Junji Ito’s No Longer Human

Of all the famous works of literature to get the Classics Illustrated treatment, Osamu Dazai’s No Longer Human is an odd choice. Its protagonist is Oba Yozo, a tortured soul who never figures out how to be his authentic self in a society that places tremendous emphasis on hierarchy, self-restraint, and civility. Over the course of the novel, he binges, gambles, seduces a string of women, joins a Communist cell, attempts suicide, and succumbs to heroin addiction, all while donning the mask of “the farcical eccentric” to conceal his “melancholy” and “agitation” from the very people whose lives he ruins.

Though the novel is filled with incident, its unreliable narrator and relentless interiority make it difficult to effectively retell in a comic format, as Junji Ito’s adaptation demonstrates. Ito’s No Longer Human is largely faithful to the events of Dazai’s novel, but takes Dazai’s spare, haunting narrative and transforms it into a phantasmagoria of sex, drugs, and death. In his efforts to show us how Yozo feels, Ito leans so hard into nightmarish imagery that the true horror of Yozo’s story is overshadowed by Ito’s artwork—a mistake, I think, as Ito’s drawings are too literal to convey the nuance of what it means to exist, in Peter Selgin’s words, in a state of “complete dissociation… yet still capable of feeling.”

In Ito’s defense, it’s not hard to see what attracted him to Dazai’s text; Yozo’s narration is peppered with the kind of vivid analogies that, at first glance, seem ideally suited for a visual medium like comics. But a closer examination of the text reveals the extent to which these analogies are part of the narrator’s efforts to beguile the reader; Yozo is, in effect, trying to convince the reader that his mind is filled with such monstrous ideas that he cannot be expected to function like a normal person. There’s a tension between how Yozo describes his own reactions to the ordinary unpleasantness of interacting with other people, and how Yozo describes the impact of his behavior on other people—a point that Ito overlooks in choosing to flesh out some key events in the novel.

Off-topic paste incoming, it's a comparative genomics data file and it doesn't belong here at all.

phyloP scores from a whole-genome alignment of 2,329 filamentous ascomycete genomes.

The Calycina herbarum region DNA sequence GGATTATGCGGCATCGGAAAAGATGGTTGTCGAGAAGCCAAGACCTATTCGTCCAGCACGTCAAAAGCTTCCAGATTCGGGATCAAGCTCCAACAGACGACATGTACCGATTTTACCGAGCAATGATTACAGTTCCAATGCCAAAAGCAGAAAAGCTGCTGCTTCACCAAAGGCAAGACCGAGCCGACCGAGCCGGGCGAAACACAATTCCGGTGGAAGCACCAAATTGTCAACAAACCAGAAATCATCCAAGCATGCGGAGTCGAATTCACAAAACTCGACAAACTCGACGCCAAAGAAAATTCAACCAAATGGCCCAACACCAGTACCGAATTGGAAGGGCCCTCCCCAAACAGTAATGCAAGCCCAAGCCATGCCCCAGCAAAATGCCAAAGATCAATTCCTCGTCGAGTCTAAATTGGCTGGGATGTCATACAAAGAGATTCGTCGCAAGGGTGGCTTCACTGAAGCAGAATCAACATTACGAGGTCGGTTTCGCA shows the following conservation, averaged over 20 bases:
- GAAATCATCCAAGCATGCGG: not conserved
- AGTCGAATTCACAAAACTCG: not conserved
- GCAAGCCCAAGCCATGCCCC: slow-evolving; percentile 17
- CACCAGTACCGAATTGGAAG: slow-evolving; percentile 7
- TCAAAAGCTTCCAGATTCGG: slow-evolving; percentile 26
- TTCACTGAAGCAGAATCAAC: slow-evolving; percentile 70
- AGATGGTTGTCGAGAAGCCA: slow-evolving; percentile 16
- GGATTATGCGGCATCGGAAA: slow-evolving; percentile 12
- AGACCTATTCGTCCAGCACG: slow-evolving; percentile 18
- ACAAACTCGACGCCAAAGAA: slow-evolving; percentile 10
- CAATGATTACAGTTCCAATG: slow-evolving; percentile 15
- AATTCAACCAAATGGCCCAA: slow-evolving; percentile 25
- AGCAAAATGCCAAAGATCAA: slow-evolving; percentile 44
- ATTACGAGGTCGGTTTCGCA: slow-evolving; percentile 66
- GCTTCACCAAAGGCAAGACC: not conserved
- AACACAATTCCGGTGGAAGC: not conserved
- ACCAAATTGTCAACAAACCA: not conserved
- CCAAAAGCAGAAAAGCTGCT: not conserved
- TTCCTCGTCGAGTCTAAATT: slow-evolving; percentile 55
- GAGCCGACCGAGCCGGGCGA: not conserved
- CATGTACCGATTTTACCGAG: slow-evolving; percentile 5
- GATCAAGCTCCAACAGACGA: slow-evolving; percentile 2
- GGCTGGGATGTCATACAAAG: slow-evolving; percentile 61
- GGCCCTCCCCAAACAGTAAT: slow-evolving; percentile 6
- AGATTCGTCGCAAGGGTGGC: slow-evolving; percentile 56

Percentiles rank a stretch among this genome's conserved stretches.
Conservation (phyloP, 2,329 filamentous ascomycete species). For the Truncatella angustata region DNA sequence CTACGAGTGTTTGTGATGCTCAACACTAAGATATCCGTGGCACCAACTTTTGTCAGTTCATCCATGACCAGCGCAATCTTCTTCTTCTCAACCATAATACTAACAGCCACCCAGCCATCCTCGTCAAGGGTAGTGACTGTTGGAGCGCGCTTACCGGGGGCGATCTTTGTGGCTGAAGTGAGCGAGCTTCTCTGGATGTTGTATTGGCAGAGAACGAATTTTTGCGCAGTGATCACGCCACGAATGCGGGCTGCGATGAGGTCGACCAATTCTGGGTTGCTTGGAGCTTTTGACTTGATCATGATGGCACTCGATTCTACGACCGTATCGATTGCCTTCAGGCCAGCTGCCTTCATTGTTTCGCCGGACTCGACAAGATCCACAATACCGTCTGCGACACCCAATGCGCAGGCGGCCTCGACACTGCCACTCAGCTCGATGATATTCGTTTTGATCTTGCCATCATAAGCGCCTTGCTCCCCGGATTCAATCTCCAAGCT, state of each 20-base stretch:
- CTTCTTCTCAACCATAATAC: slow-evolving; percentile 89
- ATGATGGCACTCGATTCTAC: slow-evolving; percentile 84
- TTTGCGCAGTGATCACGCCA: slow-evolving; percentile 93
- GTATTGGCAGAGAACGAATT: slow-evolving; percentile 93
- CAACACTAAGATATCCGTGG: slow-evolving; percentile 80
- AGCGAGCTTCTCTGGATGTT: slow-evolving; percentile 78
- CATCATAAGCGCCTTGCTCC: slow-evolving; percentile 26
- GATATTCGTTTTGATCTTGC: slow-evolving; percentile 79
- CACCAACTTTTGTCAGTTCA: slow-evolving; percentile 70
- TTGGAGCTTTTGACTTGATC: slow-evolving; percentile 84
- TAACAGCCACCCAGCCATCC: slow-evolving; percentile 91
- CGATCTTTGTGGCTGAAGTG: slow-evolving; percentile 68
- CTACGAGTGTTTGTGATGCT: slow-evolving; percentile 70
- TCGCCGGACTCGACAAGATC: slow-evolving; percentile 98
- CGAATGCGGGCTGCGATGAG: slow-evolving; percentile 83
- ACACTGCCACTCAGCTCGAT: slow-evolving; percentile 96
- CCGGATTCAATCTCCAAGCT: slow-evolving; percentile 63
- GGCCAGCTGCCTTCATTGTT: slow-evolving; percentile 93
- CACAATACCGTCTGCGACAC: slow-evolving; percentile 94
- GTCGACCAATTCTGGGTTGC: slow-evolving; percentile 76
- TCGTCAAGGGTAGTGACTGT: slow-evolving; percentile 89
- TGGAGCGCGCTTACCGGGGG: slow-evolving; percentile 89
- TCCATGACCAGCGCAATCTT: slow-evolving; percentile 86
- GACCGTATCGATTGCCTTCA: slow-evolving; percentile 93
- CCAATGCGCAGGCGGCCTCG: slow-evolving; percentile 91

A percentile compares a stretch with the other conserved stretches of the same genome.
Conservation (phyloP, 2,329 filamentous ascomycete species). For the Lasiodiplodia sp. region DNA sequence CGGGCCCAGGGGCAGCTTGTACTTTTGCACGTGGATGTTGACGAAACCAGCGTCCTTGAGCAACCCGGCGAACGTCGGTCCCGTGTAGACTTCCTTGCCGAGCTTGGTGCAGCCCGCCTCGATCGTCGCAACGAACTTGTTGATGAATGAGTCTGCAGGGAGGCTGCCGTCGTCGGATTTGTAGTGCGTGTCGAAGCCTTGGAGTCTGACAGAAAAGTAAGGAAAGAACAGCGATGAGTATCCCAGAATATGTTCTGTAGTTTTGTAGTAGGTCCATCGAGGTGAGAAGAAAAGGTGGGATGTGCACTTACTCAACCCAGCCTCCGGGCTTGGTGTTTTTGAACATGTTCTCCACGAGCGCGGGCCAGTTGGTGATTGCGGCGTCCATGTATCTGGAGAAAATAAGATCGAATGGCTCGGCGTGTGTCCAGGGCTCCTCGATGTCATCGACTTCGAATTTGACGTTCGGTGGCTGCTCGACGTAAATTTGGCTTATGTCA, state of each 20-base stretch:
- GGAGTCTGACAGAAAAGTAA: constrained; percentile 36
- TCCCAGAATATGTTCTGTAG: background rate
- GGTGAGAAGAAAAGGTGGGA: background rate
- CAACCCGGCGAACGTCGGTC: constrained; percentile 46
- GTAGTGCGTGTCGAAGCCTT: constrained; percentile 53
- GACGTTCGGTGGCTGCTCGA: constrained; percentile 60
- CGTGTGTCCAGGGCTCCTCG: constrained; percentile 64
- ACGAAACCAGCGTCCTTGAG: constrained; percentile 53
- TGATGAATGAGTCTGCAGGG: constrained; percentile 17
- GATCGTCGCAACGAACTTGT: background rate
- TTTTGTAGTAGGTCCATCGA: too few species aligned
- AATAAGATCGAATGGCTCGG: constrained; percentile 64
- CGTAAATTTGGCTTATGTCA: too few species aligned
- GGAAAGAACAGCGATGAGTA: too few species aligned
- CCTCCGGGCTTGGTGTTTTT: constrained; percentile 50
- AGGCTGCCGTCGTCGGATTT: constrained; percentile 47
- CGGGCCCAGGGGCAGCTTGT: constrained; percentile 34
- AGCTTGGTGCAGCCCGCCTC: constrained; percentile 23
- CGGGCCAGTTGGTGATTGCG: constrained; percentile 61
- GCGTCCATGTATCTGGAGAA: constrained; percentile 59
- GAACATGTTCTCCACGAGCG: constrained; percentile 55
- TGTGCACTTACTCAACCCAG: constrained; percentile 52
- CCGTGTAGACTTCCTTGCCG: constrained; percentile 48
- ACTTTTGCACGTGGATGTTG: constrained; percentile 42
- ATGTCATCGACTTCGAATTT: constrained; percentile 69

Nowhere is that more evident than in Yozo’s brief affair with Tsuneko, a destitute waitress. After hitting rock bottom financially and emotionally, Yozo persuades her to join him in a double suicide pact. Dazai’s summary of what happens is shocking in its brevity and matter-of-factness:

As I stood there hesitating, she got up and looked inside my wallet. ‘‘Is that all you have?” Her voice was innocent, but it cut me to the quick. It was painful as only the voice of the first woman I had ever loved could be painful. “Is that all?” No, even that suggested more money than I had — three copper coins don’t count as money at all. This was a humiliation more strange than any I had tasted before, a humiliation I could not live with. I suppose I had still not managed to extricate myself from the part of the rich man’s son. It was then I myself determined, this time as a reality, to kill myself.

We threw ourselves into the sea at Kamakura that night. She untied her sash, saying she had borrowed it from a friend at the cafe, and left it folded neatly on a rock. I removed my coat and put it in the same spot. We entered the water together.

She died. I was saved.

As Ito recounts this event, however, Tsuneko’s death is caused by a poison so painful to ingest that she collapses in a writhing heap, eyes bulging and tongue wagging as if she were in the throes of becoming a monster herself. Yozo’s reaction to the poison, by contrast, is to plunge into a hallucinatory state in which a parade of ghostly women mock and berate him, an artistic choice that suggests Yozo feels shame and guilt for his actions—and a reading of Dazai’s text that makes Yozo seem more deserving of sympathy than he does in Dazai’s novel:

Throughout this vignette, Yozo’s contempt for Tsuneko creeps into the narrative, even as he assures the reader that she was the first woman he truly loved. Yozo’s disdain is palpable, as is evident in the way he off-handedly introduces her to the reader:

I was waiting at a sushi stall back of the Ginza for Tsuneko (that, as I recall, was her name, but the memory is too blurred for me to be sure: I am the sort of person who can forget even the name of the woman with whom he attempted suicide) to get off from work.